A huge national effort to begin narrowing the Digital Divide took it first small step Wednesday in Kansas City. US Housing Secretary Julian Castro, at the West Bluff housing complex, announced that the 100 apartments there now have superfast Internet connections at no charge to residents. They are the first of 1,300 area families in subsidized housing, and 275,000 nationwide, who will get free or reduced-cost access under the federal ConnectHome program.
This is a reparation for Kansas City residents, in April 2015 “KCTV 5” in Kansas City reported, “The Urban League of Greater Kansas City reports that one-third of Black & Hispanic households don’t have internet and that Google’s low-income connection efforts are coming up short. In some city neighborhoods only 1 in 5 households have internet. They & city are disappointed that expectations of universal internet adoption never came to be and residents are still struggling with how to use all this speed, 4 years later.”
Unfortunately, Google’s original installation of new fiber broadband that’s 100 times faster than the national average, was poorly planned and resulted in an expansion of the Digital Divide in the city.
The superfast gigabit service at West Bluff, courtesy of Google Fiber, offers residents a chance for the Internet benefits that most Americans take for granted. A coalition of local agencies and other businesses also is on board with ConnectHome to help residents get technology training and access to low-cost personal computers and other hardware.
For West Bluff resident Shaunte Mack, that will mean reliable Internet access for one of her sons as he does his high school homework. Her three preschool-age grandchildren will also be able to use online games and lessons to proactive their ABCs and other skills to be ready for kindergarten. And she will have a much easier way to find the work-at-home jobs she uses to support her family. “I have access on my cellphone now, but I don’t know how to use the Internet fully,” she said. “I’m excited to learn and be able to do more.”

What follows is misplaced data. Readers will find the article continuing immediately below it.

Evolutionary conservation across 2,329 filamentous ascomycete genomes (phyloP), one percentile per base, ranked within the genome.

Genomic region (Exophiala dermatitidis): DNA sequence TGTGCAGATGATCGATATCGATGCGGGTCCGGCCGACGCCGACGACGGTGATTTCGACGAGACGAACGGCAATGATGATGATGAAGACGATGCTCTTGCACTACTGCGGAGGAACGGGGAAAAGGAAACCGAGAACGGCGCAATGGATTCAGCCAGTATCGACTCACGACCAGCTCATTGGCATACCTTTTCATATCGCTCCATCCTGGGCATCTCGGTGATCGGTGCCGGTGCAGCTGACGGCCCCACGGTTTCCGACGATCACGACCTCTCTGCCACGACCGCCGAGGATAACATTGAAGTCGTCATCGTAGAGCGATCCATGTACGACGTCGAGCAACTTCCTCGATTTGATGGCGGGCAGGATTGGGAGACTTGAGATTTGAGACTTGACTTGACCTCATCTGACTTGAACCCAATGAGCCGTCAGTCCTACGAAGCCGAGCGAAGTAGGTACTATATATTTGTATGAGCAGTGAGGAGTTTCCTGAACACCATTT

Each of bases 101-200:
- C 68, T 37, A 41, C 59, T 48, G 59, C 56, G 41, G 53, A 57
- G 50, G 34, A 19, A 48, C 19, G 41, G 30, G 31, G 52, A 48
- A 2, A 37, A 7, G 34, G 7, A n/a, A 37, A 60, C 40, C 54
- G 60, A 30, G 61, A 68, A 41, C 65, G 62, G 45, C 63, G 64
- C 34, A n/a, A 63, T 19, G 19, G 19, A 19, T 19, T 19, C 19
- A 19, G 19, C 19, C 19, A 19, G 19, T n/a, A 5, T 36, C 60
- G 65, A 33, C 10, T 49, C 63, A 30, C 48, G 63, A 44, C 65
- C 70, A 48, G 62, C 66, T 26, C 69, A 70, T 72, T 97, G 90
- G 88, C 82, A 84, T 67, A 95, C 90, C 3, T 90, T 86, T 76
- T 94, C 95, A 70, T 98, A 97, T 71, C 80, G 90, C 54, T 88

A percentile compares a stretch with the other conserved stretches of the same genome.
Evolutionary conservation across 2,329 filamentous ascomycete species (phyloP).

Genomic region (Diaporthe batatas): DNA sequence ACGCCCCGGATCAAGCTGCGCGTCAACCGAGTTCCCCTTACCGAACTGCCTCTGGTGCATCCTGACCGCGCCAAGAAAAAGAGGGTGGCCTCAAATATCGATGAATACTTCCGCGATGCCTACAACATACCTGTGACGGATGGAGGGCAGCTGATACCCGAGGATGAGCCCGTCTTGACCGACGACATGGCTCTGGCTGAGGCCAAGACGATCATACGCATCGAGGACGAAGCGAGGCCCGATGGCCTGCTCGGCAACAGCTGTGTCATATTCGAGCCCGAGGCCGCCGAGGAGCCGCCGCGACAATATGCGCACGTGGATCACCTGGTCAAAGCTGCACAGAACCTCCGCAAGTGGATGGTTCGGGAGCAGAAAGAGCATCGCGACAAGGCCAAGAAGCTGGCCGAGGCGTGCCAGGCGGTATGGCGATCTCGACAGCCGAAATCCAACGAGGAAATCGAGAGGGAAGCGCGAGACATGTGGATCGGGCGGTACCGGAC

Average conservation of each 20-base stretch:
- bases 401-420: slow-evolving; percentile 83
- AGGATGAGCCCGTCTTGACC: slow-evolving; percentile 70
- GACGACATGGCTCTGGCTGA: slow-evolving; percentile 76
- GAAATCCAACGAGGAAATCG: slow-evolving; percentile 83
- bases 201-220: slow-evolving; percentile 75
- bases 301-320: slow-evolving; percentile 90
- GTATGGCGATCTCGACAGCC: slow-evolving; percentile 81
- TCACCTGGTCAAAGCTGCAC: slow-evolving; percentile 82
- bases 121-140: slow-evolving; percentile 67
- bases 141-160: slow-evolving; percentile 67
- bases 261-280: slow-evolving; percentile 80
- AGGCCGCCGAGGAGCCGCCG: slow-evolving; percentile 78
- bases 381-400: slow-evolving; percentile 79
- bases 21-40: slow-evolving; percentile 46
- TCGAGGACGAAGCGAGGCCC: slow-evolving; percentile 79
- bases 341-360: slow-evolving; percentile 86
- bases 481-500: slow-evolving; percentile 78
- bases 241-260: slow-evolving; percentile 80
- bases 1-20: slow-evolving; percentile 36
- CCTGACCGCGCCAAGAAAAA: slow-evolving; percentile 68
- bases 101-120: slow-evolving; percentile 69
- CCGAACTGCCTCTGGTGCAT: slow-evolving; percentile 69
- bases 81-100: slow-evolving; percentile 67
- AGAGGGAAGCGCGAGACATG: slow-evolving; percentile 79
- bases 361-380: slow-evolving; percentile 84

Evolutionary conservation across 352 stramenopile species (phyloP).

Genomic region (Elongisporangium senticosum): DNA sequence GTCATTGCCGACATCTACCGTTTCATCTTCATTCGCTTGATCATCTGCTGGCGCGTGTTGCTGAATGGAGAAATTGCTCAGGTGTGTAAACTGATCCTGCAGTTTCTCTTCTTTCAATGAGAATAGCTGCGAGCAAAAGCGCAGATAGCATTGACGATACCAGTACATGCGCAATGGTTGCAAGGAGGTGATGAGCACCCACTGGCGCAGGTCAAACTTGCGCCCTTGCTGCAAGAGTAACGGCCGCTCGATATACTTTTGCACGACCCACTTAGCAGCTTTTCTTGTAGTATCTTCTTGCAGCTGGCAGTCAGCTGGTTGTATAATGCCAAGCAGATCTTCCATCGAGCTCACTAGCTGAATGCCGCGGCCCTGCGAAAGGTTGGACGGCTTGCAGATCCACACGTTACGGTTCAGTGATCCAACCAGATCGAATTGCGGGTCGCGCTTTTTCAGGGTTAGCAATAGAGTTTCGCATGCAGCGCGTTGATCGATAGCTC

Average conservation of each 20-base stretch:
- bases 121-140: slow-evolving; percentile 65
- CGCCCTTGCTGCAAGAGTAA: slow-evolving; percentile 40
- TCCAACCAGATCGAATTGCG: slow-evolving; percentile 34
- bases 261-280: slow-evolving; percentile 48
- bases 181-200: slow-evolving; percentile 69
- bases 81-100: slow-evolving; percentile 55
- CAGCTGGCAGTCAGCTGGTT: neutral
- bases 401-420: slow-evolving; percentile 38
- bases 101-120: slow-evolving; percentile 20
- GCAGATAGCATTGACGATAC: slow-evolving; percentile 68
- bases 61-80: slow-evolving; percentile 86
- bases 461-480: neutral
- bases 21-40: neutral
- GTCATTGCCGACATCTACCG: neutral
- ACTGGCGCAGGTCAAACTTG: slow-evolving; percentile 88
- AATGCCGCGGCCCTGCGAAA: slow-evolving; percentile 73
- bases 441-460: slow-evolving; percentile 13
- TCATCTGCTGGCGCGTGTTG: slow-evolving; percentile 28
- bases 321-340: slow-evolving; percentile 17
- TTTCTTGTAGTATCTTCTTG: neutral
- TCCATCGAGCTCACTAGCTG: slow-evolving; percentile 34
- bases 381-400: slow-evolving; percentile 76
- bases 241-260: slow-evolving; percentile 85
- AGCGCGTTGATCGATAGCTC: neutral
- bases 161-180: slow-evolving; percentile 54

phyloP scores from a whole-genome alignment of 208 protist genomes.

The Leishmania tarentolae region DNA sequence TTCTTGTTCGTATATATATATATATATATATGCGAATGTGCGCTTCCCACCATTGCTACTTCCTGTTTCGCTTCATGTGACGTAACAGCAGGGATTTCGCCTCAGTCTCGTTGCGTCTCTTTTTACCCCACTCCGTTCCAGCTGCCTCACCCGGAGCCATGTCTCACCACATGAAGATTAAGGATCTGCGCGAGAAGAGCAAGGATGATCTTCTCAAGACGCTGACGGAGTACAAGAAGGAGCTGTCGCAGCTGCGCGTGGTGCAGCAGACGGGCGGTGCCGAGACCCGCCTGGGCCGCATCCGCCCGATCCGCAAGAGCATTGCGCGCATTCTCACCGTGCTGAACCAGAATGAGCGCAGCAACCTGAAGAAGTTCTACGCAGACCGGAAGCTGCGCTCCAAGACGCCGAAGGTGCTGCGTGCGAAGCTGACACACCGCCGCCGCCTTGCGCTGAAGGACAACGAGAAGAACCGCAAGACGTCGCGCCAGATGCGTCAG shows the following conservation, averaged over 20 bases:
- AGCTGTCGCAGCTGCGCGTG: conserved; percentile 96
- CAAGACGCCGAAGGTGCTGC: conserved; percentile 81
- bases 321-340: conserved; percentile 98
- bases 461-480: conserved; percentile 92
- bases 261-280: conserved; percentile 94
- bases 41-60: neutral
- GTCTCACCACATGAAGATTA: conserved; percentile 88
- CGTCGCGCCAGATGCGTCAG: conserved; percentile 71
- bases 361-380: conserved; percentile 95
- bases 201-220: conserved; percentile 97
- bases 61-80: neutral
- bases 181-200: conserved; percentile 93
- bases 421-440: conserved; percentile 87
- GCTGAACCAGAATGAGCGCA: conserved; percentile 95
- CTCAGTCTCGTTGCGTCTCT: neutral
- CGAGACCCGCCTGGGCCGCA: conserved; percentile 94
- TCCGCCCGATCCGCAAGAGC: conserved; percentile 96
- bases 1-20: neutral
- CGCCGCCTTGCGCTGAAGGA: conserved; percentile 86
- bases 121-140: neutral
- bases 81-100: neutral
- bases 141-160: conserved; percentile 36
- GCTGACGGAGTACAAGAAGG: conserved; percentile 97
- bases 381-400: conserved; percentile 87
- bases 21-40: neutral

Another Connected Neighbor is Eugene Stegall Bey, who opens West Bluff’s community space most mornings for the program that provides juice, snacks and a safe place for children to wait for their school bus. As part of ConnectHome, a computer lab with eight PCs will be added to that space – a prospect that has Bey “very excited.”
Erica Swanson, Google Fiber’s head of community impact programs said, “We’re so proud that we’re beginning this work in Kansas City, and we’re proud of all our important partners, who are helping to make sure that residents are able to purchase discounted computers, have access to digital literacy classes, and are partnering with us in the outreach. We can bring the connectivity, but we know residents need to have and affordable device and know how to use it.”
The ConnectHome program, announced last July by Castro shortly after he took over at the Department of Housing and Urban Development, aims to bring affordable Internet access to public housing residents in 27 cities and the Choctaw Nation in Oklahoma. Those areas were chosen in part because they showed they would make the most of the program.
Google Fiber said it will offer the same service eventually to public housing residents in all its cities. That means Provo, Utah, and Austin, Texas, besides the Kansas City area. Google Fiber is also coming to Salt Lake City, San Antonio, Nashville, Atlanta, Charlotte and Raleigh-Durham, N.C. and it’s scouting several other cities.
In the other ConnctHome cities, other Internet services will provide free or reduced-cost access. An estimated 75% of Americans whose annual household income is under $30,000 have Internet connections, compared to 98% of those with annual incomes above %75,000. See Video.
“The Internet is no longer a luxury, but something everyone needs to succeed,” Castro said. And with a year left in the Obama administration, “there’s and urgency to accomplish things that make life better for all Americans.”
“Our goal is to get communities hooked up to the Internet as thoughtfully and quickly as we can under ConnectHome,” he said. “We’re delighted to have the program on the ground and going in Kansas City.”
Read Article (Greg Hack | kansascity.com | 02/03/2016)
Many individuals find that learning to use the Internet “Fully” & devices that connect to it “Fully”, is a lot easier said than done. One would think in this Digital Era, as Technology has advanced at such an exponential rate, an effective service would have been created to address his learning issue.
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